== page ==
Albert Camus: The Myth of Sisyphus and the Absurd
Born in Mondovi, Algeria, to a French family, Albert Camus (1913–60) would make his mark as a philosophical novelist and essayist. At the age of seventeen he contracted tuberculosis, which effectively ended his playing goalkeeper for the football team at the University of Algiers. It also caused him to pursue his studies part-time, and he took odd jobs including working as a private tutor.
He joined the anti-German resistance in Paris during World War II. His most well-known writings include the novel
Sisyphus was a figure from Greek mythology who was condemned by the gods to push a rock up a mountain for all eternity. As he gets the rock to the top it rolls down again, and he must start over. Albert Camus saw the parallels between Sisyphus and the workman of his day spending time at the “same tasks” every day.
As part of his involvement with the resistance during the war, Camus edited an underground newspaper,
At that time he made the acquaintance of Jean-Paul Sartre. The two became habitués of the Café de Flore on the Boulevard Saint-Germain in Paris, where talk of politics and existentialism flowed freely. Camus made frequent stops in the United States, where he lectured on French thinking. He also voiced strong criticisms of Communist ideology, which led him to separate from Sartre.
Human rights became his focus in the 1950s. He protested Soviet oppression in Eastern Europe. He was also a vigilant pacifist and voiced his opposition to capital punishment around the globe. He was awarded the Nobel Prize for literature in 1957, not for his novel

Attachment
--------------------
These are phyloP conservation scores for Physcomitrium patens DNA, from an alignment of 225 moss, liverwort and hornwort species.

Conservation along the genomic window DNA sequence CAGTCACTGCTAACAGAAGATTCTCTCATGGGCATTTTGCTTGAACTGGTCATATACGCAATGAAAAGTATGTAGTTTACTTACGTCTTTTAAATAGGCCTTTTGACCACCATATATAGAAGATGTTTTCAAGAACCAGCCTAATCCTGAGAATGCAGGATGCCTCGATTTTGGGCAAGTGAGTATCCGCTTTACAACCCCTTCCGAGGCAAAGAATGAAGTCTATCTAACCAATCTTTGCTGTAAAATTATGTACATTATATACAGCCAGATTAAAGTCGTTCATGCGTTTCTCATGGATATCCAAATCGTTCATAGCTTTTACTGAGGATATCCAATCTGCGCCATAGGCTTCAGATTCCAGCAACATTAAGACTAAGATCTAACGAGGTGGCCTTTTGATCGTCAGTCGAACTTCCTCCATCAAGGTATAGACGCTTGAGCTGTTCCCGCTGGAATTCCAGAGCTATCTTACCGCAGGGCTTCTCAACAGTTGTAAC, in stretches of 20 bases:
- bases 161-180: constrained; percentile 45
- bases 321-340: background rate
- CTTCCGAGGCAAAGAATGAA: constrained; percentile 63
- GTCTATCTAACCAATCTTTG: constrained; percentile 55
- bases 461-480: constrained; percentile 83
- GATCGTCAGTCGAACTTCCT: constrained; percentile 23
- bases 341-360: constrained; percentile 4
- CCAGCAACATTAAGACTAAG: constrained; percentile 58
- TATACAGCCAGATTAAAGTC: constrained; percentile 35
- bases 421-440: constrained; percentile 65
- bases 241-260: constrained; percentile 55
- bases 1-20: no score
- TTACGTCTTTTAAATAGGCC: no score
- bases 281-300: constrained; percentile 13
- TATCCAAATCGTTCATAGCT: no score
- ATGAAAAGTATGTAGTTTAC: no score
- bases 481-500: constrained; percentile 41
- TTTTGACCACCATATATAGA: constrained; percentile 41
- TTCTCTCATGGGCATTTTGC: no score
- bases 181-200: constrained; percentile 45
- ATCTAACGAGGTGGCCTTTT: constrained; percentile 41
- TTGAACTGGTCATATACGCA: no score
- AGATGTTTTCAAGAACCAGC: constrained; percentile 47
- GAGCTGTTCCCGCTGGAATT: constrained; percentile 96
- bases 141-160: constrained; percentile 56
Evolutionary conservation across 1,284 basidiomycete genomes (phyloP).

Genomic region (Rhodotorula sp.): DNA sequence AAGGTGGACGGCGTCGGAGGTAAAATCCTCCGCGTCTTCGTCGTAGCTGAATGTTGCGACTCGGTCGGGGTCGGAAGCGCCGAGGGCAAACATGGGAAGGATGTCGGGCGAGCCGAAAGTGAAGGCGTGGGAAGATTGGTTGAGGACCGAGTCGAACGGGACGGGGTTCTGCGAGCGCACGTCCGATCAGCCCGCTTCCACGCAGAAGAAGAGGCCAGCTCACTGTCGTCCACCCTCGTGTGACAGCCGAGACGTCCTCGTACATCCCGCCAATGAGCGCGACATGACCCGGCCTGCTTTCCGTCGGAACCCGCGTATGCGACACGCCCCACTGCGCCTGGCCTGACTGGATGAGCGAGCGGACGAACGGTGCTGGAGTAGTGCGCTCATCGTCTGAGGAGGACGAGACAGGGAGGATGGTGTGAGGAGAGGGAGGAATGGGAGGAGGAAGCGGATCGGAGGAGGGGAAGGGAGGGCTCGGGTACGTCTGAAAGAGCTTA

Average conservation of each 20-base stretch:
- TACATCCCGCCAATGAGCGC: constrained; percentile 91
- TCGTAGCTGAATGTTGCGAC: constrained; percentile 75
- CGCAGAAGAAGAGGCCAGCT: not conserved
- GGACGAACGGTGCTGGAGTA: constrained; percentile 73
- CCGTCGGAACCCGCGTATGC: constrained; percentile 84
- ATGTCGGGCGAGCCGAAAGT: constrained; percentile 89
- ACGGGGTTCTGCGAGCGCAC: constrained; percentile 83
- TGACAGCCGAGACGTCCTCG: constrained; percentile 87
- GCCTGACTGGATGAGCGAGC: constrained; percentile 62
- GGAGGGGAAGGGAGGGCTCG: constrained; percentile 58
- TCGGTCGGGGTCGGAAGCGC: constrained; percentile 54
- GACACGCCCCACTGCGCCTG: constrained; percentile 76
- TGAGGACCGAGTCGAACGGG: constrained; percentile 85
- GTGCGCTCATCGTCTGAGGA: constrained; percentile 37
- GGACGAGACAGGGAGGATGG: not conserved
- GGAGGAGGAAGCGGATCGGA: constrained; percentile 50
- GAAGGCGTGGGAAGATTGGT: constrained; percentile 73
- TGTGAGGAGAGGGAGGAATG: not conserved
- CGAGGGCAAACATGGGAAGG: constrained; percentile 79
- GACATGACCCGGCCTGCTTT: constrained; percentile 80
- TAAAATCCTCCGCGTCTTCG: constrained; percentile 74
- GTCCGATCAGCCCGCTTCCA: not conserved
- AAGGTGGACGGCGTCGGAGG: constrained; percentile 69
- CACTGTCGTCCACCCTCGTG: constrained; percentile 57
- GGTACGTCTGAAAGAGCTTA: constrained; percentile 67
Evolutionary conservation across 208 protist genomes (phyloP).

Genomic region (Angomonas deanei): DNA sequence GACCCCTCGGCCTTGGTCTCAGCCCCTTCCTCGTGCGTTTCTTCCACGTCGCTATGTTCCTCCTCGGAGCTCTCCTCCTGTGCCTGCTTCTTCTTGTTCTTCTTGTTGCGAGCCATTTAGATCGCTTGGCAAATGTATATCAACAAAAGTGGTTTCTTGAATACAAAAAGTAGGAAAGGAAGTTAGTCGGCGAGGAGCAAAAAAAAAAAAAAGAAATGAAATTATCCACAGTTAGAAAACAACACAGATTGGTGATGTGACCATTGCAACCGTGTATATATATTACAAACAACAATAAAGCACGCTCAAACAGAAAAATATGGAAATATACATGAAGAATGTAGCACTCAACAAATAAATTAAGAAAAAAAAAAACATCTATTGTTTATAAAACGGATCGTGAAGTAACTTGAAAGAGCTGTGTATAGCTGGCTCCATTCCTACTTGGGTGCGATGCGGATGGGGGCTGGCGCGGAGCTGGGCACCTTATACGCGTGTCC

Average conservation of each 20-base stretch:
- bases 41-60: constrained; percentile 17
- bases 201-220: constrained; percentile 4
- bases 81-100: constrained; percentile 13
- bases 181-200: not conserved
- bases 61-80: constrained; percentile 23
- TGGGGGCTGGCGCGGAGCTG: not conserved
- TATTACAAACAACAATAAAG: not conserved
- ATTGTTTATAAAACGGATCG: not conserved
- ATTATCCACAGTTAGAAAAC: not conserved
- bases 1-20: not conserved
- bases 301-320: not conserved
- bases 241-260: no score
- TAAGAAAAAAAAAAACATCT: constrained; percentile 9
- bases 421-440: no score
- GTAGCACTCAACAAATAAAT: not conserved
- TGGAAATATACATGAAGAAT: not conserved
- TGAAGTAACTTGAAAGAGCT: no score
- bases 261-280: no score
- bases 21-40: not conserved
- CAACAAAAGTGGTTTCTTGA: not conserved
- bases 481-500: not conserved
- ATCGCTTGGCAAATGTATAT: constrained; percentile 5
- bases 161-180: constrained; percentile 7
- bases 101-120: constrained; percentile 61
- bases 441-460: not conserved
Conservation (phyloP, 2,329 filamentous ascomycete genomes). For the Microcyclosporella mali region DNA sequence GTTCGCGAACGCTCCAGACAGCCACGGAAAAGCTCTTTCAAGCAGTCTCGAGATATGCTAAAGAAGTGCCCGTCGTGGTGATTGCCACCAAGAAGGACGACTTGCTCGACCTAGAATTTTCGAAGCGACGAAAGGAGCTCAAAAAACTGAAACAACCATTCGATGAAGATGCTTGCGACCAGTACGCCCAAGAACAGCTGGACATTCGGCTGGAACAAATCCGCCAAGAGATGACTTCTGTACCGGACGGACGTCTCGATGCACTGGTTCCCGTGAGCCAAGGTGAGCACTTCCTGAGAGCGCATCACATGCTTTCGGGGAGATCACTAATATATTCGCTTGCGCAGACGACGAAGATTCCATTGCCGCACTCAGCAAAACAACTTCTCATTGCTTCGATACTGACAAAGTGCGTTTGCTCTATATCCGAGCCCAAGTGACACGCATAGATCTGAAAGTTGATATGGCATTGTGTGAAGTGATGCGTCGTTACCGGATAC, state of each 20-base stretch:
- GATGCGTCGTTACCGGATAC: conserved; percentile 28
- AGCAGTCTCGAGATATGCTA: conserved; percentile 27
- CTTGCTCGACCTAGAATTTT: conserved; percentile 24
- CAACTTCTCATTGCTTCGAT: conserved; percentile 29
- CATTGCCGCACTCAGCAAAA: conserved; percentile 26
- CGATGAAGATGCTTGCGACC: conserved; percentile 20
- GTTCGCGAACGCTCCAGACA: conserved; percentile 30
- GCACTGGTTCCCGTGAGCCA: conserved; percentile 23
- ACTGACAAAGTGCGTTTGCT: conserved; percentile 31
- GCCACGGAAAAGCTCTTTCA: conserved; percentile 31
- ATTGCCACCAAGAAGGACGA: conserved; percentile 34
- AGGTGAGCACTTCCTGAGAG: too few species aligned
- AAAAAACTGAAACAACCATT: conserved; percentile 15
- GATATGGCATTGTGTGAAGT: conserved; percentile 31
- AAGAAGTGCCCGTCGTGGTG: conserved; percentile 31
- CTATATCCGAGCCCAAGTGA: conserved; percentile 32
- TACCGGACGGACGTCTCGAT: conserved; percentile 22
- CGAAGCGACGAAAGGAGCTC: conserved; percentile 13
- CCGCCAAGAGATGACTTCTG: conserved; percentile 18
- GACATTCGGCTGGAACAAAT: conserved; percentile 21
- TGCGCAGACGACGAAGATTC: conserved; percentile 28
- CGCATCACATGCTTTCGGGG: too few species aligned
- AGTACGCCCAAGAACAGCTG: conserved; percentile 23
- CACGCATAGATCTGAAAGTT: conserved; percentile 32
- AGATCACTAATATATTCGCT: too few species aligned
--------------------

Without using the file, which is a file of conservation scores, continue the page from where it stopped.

Camus died suddenly in a car accident on January 4, 1960. The train ticket found in his pocket might suggest that he had planned to travel by train but changed his mind. Oddly, Camus had uttered a remark earlier in his life that the most absurd way to die would be in a car accident.
Camus describes the absurd both as the human condition and as “a widespread sensitivity of our times.” While several of Camus's works deal with the absurdity of human existence,
In an essay entitled “An Absurd Reasoning,” Camus wrote: “This divorce between man and his life, the actor and his setting, is properly the feeling of absurdity.” But it's what Camus does with the absurd that makes up the most interesting part of his philosophy. It would be one thing to recognize our human condition but suggest nothing to do in response to that condition. Camus does both.
Does existentialism in the twentieth century extend beyond France?
Yes, in the twentieth century existentialism infiltrated American art forms. For one, Herman Hesse's 1928 novel
He does advise that you not run from your human condition. You should not commit suicide. Instead you must embrace the absurd. He calls keeping the absurd alive an “attitude of permanent revolution.” He writes:
Like the heroic doctor in his novel